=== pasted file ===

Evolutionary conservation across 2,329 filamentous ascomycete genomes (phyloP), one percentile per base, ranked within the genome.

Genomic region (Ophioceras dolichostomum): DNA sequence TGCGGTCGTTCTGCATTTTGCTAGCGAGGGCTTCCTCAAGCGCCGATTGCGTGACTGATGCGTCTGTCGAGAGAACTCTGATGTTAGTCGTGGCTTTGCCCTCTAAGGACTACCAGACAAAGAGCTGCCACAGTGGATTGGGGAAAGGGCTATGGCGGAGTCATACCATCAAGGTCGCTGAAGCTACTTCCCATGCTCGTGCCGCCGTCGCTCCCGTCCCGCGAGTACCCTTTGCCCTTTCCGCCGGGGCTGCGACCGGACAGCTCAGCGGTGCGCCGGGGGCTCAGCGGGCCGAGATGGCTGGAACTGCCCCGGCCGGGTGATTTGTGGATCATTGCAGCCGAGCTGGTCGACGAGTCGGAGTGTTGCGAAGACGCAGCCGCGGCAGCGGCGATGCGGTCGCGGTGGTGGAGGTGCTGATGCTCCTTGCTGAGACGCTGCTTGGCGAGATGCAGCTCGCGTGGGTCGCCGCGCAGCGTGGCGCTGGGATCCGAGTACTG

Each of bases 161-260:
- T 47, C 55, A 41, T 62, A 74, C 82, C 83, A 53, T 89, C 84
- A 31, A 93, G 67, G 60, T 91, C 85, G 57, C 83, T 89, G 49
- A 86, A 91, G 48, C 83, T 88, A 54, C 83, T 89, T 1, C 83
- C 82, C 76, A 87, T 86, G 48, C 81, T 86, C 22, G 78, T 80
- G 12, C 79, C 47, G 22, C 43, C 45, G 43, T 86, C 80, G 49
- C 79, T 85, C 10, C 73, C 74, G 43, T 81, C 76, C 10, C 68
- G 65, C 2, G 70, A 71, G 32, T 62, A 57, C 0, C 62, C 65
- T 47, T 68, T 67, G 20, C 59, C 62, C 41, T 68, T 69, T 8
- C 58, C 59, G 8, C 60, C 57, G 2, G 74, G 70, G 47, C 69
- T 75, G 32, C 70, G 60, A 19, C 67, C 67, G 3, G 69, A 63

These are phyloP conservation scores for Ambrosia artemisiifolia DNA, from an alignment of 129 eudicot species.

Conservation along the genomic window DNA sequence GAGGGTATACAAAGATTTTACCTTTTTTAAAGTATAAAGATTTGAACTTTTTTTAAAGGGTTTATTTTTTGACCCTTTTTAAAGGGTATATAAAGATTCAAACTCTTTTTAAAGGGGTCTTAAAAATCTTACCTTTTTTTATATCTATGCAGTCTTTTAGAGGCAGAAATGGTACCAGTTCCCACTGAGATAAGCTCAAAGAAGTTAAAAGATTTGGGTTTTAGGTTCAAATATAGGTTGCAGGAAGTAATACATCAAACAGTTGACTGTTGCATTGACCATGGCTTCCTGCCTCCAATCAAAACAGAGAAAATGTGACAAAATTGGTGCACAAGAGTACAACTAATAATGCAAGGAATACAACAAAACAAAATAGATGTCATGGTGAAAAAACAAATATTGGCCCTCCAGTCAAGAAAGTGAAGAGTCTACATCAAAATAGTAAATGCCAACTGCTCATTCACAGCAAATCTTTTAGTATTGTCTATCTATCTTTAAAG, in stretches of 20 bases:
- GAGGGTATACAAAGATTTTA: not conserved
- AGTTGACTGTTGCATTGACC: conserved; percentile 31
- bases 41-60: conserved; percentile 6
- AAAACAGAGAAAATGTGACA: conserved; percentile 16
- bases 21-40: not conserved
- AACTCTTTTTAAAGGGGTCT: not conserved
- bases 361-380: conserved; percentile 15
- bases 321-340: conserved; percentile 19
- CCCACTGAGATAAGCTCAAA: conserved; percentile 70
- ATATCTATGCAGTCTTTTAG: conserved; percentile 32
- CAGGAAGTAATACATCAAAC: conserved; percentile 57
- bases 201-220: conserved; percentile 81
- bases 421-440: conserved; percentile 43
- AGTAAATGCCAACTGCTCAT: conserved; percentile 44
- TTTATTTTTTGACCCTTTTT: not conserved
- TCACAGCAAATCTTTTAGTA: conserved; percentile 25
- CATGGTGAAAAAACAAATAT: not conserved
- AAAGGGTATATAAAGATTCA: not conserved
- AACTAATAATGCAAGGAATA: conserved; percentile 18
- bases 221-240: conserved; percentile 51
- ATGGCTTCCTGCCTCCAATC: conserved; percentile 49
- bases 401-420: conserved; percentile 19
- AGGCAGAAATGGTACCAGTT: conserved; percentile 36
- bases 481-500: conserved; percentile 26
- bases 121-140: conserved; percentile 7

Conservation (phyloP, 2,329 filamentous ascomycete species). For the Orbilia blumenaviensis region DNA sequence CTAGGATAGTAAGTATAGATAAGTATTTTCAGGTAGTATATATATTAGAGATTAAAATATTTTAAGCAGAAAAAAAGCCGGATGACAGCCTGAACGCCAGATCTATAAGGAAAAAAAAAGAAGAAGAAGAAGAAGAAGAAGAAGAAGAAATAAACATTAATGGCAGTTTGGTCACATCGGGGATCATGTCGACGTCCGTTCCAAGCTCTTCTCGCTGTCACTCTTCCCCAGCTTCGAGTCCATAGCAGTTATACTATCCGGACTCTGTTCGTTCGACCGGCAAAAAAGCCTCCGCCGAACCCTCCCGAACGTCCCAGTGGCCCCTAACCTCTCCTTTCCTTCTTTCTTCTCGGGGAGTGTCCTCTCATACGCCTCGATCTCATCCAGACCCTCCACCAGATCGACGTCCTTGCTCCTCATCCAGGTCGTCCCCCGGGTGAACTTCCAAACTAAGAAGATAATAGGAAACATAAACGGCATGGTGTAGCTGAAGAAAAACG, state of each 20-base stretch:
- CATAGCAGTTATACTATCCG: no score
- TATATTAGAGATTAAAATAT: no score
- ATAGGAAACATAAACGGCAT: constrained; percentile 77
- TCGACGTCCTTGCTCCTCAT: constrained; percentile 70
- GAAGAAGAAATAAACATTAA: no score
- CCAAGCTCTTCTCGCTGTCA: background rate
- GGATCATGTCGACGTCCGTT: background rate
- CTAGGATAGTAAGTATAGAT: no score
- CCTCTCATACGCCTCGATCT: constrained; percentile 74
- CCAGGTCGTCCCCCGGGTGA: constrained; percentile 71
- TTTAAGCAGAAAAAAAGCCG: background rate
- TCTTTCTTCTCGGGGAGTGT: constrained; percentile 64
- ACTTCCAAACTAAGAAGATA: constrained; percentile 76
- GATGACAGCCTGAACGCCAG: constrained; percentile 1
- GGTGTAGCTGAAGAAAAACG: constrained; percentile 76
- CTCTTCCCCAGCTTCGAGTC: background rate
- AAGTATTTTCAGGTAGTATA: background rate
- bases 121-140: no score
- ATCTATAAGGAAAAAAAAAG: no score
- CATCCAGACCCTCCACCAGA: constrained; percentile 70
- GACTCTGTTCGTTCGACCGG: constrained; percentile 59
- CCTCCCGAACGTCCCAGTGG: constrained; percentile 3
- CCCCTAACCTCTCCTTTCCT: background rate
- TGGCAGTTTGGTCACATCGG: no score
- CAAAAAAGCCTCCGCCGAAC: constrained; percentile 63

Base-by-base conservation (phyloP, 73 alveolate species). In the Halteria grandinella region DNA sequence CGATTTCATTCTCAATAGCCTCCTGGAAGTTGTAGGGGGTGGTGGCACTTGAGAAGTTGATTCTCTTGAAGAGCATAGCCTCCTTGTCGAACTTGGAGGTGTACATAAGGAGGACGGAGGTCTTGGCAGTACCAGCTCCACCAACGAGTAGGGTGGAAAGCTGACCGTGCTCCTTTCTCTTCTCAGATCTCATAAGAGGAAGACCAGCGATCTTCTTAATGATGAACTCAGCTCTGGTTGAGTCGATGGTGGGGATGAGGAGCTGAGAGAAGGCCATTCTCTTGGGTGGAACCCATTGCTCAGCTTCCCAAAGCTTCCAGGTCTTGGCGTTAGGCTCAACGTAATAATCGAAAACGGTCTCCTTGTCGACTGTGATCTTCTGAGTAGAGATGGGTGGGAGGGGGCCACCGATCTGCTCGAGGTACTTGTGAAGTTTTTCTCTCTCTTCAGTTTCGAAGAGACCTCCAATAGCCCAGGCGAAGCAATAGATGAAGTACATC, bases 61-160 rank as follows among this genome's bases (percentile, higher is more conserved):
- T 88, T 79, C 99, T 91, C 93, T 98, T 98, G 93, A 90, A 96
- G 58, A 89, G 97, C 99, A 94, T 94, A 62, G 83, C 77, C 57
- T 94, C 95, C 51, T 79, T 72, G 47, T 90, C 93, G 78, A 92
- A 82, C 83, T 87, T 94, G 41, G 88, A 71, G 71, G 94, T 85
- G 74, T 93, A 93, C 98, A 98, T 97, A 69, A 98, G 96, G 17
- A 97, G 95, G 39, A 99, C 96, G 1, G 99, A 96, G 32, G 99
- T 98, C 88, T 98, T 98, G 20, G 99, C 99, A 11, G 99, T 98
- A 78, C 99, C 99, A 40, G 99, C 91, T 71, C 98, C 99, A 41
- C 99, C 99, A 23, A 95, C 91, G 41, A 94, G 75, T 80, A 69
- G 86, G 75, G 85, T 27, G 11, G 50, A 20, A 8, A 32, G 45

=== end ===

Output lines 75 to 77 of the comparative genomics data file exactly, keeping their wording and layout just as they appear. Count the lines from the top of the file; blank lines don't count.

- A 78, C 99, C 99, A 40, G 99, C 91, T 71, C 98, C 99, A 41
- C 99, C 99, A 23, A 95, C 91, G 41, A 94, G 75, T 80, A 69
- G 86, G 75, G 85, T 27, G 11, G 50, A 20, A 8, A 32, G 45